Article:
Dollar General Corporation (NYSE: DG) today announced it has sent the
following letter to the Board of Directors of Family Dollar Stores, Inc.
August 20, 2014
Board of Directors
Family Dollar Stores, Inc.
10401 Monroe Road
North Carolina 28201
To the Board of Directors of Family Dollar Stores, Inc.:
We have reviewed the Form S-4 on the background of your current merger
agreement with Dollar Tree. As the Family Dollar Board of Directors
considers our superior proposal, we believe it is important for you to
take into account certain important facts that are not included in the
Form S-4 relating to our interaction with your company.
While the Form S-4 references various meetings between our companies’
representatives over the years, it fails to mention that Dollar General
representatives have consistently expressed a keen interest in putting
our two companies together. The Form S-4 also fails to mention that on
more than one occasion at such meetings, Howard Levine expressed his own
interest in the social issues of a combination, including, among other
things, his desire to be chief executive officer of the combined
companies. We cannot help but question whether Dollar General’s failure
to embrace such requests by Mr. Levine weighed into Family Dollar’s
decision to pursue an agreement with Dollar Tree.
As you are aware, we continued to express our interest in exploring a
combination into June of this year. During the June 7, 2014, phone call
referenced in the background section of the Form S-4, our representative
reiterated Dollar General’s interest in potentially acquiring Family
Dollar and stated our preference to negotiate directly with the Board of
Directors and not in the public media, as might be the case with an
activist investor involved, and suggested a meeting with the Dollar
General CEO as soon as possible.
That meeting was held on June 19, 2014, just days before the Family
Dollar Board decided to enter into exclusive negotiations with Dollar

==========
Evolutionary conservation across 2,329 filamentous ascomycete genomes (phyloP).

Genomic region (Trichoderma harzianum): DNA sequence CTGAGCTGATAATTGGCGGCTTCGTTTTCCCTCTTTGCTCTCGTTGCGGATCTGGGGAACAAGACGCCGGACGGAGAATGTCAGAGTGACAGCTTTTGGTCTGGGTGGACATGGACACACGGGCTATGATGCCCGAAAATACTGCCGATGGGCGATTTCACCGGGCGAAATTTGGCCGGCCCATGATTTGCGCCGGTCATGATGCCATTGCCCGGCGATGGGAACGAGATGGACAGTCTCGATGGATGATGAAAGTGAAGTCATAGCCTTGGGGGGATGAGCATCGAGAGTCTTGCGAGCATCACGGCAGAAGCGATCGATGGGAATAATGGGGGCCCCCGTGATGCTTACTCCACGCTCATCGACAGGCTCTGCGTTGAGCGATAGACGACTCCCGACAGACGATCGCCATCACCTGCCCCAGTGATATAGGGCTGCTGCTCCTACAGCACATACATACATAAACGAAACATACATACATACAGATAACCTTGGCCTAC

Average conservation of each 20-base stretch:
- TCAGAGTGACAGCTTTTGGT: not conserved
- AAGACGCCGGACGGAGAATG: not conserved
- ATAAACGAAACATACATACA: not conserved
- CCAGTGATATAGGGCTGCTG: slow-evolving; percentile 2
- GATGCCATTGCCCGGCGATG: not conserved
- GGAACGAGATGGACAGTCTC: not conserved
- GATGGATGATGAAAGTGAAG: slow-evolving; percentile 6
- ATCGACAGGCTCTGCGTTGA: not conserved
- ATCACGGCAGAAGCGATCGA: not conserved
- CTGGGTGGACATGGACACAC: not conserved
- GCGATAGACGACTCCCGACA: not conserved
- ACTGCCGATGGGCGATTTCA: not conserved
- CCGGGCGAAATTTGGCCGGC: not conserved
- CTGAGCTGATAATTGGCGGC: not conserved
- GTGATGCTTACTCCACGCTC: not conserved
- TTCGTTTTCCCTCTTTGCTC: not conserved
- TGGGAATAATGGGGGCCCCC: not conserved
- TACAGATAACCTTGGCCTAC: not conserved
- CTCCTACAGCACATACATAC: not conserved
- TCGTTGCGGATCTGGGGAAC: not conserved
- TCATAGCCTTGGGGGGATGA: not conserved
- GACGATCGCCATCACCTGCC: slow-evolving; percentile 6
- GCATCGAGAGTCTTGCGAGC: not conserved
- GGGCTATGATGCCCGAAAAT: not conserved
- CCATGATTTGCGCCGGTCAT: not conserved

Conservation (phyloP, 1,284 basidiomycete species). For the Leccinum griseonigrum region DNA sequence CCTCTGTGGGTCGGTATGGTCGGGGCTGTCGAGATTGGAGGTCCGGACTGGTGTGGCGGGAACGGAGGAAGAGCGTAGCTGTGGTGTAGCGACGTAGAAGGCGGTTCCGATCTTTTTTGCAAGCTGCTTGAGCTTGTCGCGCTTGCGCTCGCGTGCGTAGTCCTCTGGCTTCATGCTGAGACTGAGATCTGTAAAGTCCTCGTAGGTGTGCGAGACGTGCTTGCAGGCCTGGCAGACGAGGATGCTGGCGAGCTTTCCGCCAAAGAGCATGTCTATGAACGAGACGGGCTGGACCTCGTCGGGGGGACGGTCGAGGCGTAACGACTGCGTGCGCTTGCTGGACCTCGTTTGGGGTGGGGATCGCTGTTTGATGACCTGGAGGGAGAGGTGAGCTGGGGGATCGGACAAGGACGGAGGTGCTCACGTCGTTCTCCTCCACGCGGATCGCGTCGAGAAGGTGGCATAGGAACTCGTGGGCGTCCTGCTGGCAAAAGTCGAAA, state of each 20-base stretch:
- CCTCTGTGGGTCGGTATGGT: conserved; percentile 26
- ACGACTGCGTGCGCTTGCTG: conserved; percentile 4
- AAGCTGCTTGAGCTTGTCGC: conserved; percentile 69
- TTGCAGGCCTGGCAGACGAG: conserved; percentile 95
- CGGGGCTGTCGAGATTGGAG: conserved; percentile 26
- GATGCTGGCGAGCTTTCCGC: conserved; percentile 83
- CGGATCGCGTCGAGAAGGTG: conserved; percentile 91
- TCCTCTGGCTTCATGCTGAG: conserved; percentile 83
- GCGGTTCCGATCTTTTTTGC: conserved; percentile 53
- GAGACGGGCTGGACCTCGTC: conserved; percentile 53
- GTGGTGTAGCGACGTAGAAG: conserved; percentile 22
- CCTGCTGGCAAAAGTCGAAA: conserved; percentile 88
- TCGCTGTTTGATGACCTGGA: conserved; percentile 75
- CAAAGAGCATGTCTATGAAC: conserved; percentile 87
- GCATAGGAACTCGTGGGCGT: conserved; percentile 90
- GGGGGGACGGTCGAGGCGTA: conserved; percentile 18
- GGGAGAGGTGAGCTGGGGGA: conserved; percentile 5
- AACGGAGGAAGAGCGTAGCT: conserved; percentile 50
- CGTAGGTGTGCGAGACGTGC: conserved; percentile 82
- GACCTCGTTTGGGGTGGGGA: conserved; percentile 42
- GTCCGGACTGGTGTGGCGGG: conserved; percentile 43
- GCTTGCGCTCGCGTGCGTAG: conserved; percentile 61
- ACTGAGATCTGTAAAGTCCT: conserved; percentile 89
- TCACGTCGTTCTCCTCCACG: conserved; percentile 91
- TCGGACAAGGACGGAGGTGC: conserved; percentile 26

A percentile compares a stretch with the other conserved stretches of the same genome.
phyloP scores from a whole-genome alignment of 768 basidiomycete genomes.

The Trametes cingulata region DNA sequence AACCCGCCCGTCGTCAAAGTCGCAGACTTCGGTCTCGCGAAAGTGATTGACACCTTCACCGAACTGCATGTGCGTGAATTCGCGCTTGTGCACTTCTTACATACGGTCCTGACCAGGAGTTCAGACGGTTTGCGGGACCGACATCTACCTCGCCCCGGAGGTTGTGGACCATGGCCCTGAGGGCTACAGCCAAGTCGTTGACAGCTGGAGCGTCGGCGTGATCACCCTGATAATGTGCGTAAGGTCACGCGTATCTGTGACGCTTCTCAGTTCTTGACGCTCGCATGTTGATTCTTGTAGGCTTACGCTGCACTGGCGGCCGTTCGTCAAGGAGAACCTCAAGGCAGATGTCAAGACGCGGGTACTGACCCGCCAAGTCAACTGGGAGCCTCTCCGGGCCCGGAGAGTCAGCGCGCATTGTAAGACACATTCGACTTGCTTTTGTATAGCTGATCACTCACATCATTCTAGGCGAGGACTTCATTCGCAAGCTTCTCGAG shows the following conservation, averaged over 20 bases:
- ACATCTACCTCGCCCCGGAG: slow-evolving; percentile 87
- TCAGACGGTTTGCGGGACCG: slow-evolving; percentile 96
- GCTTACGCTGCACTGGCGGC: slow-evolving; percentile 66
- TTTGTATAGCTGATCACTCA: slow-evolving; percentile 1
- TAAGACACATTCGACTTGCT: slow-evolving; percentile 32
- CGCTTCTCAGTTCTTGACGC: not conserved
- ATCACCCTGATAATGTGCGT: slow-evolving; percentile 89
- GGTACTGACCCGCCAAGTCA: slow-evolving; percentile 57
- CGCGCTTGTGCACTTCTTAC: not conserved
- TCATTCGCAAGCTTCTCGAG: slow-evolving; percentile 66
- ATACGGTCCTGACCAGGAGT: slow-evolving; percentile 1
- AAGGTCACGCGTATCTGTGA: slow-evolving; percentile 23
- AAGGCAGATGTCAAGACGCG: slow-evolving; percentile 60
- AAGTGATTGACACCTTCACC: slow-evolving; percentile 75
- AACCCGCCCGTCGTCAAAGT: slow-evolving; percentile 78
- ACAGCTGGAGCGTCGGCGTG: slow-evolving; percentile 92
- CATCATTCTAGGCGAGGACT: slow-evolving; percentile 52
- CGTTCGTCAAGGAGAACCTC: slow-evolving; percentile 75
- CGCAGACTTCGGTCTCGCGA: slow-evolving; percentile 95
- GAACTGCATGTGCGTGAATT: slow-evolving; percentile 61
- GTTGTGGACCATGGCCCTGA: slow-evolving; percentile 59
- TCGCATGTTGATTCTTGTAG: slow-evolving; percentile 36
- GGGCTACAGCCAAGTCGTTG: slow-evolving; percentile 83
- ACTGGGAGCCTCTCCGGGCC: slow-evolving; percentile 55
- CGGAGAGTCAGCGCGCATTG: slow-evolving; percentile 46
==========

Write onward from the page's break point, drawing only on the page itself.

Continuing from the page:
Tree. During the June 19 meeting, although noting that the timing was
not optimal for Dollar General, our representatives expressed more than
once our interest in exploring a combination with Family Dollar. At no
time during this meeting did Mr. Levine indicate that there was a
process, that there was any urgency to act or that there were
discussions with another potential buyer. In fact, Mr. Levine’s response
to specific questions posed by our representatives gave us quite the
opposite impression. Had we left the meeting with the belief that a sale
of Family Dollar was imminent, we assure you that our course of action
would have been different.
At that meeting, the Dollar General representatives communicated to Mr.
Levine that Dollar General’s interest likely would be at a modest
premium to the current stock price ($68.14 at such time). It is
surprising, then, that, according to the Form S-4, your board was
considering at that time a proposal in that range from Dollar Tree, and
yet no representative of Family Dollar followed up with any
representative of Dollar General after that meeting and before entering
into the merger agreement with Dollar Tree.
This lack of engagement is puzzling. Regrettably, as a result, we are
now forced to factor a $305 million break-up fee into our offer –
consideration that could have been better used to maximize value for the
Family Dollar shareholders.
Nonetheless, we have presented you with a superior proposal for your
shareholders (although perhaps not for Mr. Levine personally), and we
urge you to evaluate our proposal on its merits considering this full
set of facts and in keeping with your obligation to consider first and
foremost the best interests of your shareholders.
Finally, we have heard the media reports in which unnamed sources close
to Family Dollar are claimed to have expressed concern about antitrust
matters relating to a potential acquisition by Dollar General. As we
stated in our offer letter, we have engaged experienced counsel and an
economist and have conducted extensive review and analysis of these
matters, and we are confident that we will be able to quickly and
efficiently resolve any potential antitrust issues. In fact, we believe